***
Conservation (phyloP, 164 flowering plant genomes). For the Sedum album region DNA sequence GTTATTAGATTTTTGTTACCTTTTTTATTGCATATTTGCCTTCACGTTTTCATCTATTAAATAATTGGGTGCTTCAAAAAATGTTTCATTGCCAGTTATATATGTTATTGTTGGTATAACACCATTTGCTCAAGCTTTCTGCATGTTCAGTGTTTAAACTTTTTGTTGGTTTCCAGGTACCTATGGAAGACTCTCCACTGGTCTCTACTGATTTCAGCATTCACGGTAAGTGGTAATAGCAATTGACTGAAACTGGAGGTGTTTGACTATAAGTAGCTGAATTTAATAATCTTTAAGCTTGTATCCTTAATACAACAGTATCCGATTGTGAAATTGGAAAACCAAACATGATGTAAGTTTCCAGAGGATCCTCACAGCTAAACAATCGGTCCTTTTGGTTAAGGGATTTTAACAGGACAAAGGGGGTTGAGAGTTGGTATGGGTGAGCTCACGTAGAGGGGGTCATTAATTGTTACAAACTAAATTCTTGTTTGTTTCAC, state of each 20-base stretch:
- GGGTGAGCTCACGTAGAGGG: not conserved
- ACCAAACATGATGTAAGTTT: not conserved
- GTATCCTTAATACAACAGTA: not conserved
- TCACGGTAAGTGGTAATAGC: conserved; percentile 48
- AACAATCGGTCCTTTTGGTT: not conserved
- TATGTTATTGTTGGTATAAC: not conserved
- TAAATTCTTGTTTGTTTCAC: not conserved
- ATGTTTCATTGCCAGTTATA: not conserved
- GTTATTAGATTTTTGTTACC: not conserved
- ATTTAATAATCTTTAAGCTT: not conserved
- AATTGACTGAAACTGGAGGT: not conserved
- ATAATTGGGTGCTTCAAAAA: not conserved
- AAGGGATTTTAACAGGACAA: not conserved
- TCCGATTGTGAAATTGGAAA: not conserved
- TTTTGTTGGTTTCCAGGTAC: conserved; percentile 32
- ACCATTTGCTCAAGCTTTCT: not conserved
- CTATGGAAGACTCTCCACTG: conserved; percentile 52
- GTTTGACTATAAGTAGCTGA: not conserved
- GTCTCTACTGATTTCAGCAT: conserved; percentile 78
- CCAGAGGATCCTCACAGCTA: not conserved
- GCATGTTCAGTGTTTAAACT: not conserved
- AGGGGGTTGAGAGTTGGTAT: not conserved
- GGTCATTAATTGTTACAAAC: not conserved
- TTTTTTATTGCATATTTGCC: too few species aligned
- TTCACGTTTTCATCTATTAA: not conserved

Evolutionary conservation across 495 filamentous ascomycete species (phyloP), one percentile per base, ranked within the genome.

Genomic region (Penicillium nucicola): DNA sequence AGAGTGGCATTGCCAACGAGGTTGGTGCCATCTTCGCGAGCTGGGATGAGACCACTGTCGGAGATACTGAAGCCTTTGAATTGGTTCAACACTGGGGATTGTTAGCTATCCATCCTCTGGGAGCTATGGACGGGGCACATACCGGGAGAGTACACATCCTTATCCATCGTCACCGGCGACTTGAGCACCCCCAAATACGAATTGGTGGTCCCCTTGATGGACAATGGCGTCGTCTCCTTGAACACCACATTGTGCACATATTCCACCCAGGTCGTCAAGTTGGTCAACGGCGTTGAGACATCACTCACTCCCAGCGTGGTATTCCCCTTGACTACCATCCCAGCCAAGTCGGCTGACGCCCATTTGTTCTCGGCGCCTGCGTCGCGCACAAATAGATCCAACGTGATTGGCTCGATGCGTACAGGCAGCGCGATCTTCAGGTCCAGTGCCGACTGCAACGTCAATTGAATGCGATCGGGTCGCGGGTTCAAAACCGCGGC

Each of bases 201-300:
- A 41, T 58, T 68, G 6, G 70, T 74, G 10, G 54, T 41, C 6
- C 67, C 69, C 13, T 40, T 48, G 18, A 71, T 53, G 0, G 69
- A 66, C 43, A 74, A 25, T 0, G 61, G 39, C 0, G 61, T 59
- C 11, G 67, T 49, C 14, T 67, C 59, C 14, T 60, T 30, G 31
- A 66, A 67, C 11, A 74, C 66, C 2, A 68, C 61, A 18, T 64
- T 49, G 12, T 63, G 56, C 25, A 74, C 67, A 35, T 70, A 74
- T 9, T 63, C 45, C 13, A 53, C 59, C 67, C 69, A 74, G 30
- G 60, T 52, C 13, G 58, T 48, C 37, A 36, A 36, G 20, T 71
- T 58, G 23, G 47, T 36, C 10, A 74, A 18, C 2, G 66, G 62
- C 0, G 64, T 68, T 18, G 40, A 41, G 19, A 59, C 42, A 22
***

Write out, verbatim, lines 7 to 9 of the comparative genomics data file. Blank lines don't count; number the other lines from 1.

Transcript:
- TATGTTATTGTTGGTATAAC: not conserved
- TAAATTCTTGTTTGTTTCAC: not conserved
- ATGTTTCATTGCCAGTTATA: not conserved